Advanced Search

1991 Vol. 8, No. 4

Display Method:
New Developments on Existence and Uniqueness of Solutions to Some Models in Atmospheric Dynamics
Mu Mu, Zeng Qingcun
1991, 8(4): 383-398. doi: 10.1007/BF02919262
This survey is concerned with the new developments on existence and uniqueness of solutions of some basic mod-els in atmospheric dynamics, such as two-and three-dimensional quasi-geostrophic models and three-dimensional balanced model. The main aim of this paper is to introduce some results about the global and local (with respect to time) existence of solutions given by the authors in recent years, but others' important contributions and the literature on this subject are also quoted. We discuss briefly the relationships among the existence and uniqueness, physical in-stability and computational instability. In the appendixes, some key mathematical techniques in obtaining our results are presented, which are of vital importance to other problems in geophysical fluid dynamics as well.
An Observational Study of the 30-50 Day Atmospheric Oscillations Part II: Temporal Evolution and Hemispheric Interaction across the Equator
Li Chongyin, Zhou Yaping
1991, 8(4): 399-406. doi: 10.1007/BF02919263
In this part, the temporal evolution and interaction across the equator of 30-50 day oscillation in the atmosphere are investigated further. The annual variation of 30-50 day oscillation is quite obvious in the mid-high latitudes. In the tropical atmosphere, the obvious interannual variation is an important property for temporal evolution of 30-50 day oscillation. The low-frequency wavetrain across the equator over the central Pacific and central Atlantic area, the movement of the long-lived low-frequency system across the equator and the meridional wind component across the equator will obviously show the interaction of 30-50 day oscillation in the atmosphere across the equator.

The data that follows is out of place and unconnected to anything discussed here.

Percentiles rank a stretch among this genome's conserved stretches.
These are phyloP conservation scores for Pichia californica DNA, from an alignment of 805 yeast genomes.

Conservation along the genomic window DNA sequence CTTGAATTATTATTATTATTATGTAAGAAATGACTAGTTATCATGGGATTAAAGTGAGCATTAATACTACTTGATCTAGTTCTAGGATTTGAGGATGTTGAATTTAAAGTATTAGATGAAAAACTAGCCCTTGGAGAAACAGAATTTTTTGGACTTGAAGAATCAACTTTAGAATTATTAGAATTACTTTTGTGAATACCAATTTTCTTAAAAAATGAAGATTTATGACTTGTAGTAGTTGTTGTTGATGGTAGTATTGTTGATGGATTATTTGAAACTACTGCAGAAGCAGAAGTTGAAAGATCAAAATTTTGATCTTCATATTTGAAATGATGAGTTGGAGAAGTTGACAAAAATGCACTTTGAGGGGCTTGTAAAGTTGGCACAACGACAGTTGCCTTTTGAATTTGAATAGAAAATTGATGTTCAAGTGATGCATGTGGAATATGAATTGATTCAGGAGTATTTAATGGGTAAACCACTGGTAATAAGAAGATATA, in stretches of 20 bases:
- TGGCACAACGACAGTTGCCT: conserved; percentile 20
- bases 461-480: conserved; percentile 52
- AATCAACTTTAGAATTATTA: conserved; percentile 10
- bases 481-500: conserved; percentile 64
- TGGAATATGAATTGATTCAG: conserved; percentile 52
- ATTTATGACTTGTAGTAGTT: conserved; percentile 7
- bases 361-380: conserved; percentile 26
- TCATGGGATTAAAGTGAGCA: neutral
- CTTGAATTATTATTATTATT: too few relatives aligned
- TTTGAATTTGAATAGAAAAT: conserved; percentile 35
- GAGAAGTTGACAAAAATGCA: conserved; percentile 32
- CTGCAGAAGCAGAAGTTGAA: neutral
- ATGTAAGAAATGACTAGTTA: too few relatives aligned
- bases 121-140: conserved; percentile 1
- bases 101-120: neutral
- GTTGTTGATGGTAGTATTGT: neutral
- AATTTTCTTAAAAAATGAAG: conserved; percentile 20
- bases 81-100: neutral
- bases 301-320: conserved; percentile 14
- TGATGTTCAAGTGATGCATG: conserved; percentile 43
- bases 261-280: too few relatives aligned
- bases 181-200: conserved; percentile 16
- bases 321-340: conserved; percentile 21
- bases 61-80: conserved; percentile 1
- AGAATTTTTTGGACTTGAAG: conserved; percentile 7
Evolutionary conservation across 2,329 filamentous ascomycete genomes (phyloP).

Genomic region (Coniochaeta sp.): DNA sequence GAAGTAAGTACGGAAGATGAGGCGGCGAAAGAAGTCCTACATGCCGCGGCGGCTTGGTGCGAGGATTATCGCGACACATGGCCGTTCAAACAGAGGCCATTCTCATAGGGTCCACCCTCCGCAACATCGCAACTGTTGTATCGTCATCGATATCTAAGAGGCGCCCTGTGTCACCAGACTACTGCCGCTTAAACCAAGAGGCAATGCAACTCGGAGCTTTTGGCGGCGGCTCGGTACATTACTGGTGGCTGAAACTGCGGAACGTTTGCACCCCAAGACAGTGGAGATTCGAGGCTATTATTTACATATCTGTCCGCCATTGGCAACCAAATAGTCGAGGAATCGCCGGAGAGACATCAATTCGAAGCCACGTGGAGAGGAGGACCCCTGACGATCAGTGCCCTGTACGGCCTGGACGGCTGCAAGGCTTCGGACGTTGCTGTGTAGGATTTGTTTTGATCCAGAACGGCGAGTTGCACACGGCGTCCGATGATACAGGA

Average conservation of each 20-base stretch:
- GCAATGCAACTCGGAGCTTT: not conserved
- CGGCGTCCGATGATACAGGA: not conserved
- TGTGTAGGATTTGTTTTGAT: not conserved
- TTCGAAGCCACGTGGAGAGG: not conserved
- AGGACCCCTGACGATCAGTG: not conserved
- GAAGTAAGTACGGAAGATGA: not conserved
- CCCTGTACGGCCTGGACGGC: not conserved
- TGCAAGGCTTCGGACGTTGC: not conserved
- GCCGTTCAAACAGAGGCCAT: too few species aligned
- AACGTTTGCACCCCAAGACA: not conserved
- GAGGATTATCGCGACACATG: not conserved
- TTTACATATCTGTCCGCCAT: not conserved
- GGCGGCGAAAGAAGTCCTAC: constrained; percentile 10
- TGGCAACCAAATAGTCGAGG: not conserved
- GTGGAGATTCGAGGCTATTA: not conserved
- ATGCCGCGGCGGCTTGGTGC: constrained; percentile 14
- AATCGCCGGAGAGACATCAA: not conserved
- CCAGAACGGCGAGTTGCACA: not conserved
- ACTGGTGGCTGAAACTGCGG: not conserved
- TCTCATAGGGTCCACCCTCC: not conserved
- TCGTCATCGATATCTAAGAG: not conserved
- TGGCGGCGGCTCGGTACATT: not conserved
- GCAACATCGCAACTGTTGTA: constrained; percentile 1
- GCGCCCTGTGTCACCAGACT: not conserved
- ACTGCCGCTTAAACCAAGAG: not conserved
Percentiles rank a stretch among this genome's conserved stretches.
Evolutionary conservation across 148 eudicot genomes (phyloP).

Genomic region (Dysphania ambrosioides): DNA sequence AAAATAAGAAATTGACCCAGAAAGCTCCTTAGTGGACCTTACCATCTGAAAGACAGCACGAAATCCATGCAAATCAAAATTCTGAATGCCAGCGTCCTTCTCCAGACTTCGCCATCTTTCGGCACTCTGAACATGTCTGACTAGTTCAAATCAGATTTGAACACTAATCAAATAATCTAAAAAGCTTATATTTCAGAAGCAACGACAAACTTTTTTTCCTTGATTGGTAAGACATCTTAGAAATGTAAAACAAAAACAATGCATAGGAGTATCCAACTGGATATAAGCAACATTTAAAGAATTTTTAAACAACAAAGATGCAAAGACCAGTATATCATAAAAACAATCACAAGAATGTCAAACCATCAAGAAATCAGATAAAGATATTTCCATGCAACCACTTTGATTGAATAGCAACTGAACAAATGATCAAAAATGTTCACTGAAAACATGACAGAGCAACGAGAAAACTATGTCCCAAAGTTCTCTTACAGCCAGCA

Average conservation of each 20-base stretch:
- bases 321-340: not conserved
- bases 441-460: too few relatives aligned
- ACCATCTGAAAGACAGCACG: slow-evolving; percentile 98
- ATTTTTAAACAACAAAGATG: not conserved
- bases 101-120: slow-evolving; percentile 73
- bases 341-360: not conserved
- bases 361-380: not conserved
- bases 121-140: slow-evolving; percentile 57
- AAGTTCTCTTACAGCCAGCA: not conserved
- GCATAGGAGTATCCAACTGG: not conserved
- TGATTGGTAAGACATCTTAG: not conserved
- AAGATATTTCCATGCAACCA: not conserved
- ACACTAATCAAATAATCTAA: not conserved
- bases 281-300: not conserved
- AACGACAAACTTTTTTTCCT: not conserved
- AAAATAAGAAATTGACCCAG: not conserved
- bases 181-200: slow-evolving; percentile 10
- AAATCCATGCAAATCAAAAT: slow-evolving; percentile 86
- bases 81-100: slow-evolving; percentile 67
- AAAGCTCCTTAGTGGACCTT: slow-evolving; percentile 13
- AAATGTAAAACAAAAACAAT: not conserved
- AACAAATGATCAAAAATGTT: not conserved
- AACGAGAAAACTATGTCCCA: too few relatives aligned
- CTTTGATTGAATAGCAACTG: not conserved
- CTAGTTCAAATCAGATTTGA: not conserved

On the Chaotic Behavior and Predictability of the Real Atmosphere
Yang Peicai
1991, 8(4): 407-420. doi: 10.1007/BF02919264
In this paper the concept of Chaos and its applications to the study of predictability theory is introduced. The au-thor’s attempt is to give a general overview of ideas and methods involved in this problem to scientists, who are inter-ested in the problem of predictability but not familiar with the theory of chaos. The problem is discussed in 4 sections. In the first section, the concept of chaos and the study methods are outlined briefly; in the second section, the methods of quantitatively measuring the main characteristics of chaos which are the basis for the predictability theory are in-troduced; the third section discusses the time series analysis for directly studying chaotic phenomena in practical prob-lems; and the last section presents some research results on the chaotic characteristics and the predictability of the real atmosphere.
Effect of Ocean Thermal Diffusivity on Global Warming Induced by Increasing Atmospheric CO2